The Environmental Protection Agency is testing out a new technique for keeping heavily-used river banks from eroding into the water.
The EPA wants to see if these living retainer walls can contain lead pollution at a Superfund site in north Idaho.
To make these “soil burritos,” a construction crew pours a layer of dirt into what looks like a car-sized piece of burlap. Then they put down willow branches. If all goes according to plan, those willows will start taking root in the dirt next spring.
“You end up in very short order with a matrix of roots that grab the soil and hold it like crazy,” Jo Christensen said. She is a federal restoration biologist who's helped perfect the soil burrito. The EPA brought her to this campground along the Coeur d'Alene River because erosion was exposing old pollution from silver mining.
Federal agencies often use rip-rap in places like this. That’s the piles of big gray rocks you've probably seen before. But Christensen said the problem is all those smooth rock faces can lead to more erosion downstream.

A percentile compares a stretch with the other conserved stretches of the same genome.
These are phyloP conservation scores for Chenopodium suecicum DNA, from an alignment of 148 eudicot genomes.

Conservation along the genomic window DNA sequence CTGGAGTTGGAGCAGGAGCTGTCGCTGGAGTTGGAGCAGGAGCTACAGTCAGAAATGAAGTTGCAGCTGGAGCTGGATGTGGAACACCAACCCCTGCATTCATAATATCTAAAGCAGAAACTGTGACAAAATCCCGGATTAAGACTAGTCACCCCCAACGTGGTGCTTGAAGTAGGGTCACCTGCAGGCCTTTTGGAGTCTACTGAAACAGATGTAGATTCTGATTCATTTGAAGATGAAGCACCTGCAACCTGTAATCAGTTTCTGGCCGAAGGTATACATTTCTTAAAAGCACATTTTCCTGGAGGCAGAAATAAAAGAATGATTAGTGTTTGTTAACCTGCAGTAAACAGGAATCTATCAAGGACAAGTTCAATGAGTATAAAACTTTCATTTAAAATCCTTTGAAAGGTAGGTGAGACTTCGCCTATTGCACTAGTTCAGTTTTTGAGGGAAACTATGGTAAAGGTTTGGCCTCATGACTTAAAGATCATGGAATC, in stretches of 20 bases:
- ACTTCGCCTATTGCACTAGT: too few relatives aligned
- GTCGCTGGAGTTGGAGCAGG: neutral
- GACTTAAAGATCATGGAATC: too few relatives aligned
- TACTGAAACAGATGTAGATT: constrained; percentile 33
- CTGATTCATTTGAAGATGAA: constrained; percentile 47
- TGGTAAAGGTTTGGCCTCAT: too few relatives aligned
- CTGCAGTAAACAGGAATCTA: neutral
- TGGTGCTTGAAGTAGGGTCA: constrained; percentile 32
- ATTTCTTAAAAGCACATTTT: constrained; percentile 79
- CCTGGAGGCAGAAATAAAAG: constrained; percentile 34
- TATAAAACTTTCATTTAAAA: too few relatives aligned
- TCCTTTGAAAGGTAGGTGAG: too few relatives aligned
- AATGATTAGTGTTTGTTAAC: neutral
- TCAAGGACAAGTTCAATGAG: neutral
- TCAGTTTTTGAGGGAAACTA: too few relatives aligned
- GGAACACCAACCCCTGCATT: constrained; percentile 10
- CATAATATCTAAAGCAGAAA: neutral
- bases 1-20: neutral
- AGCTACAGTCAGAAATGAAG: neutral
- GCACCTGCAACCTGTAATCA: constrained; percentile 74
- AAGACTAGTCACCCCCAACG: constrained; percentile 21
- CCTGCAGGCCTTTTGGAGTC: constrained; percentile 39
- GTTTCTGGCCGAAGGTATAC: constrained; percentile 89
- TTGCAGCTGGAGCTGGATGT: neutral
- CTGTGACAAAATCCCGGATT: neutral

“They actually speed up the water,” she explained. “What this design does, and what a natural stream bank does, is – all of these stems slow the water down.”
Christensen has helped agencies install the more-natural walls at about 50 sites across the West, including in the Klamath and Willamette river basins in Oregon.
Usually, Christensen's focus is on improving fish habitat. But the EPA's biggest concern along the Coeur d'Alene River is containing decades-old lead pollution.
“Your greatest exposure risk in this basin is either ingestion – which is eating – or inhaling lead dust,” says Ed Moreen, the EPA's project manager on clean-up in the Coeur d'Alene Basin. “And if you have soils that have high lead level and it's exposed then you have no barrier to that. Vegetation is one of the greatest barriers that prevents that.”
Moreen said at this site by the Kahnderosa Campground, the soil exposed by erosion has more than 10 times the maximum level of lead the EPA considers safe.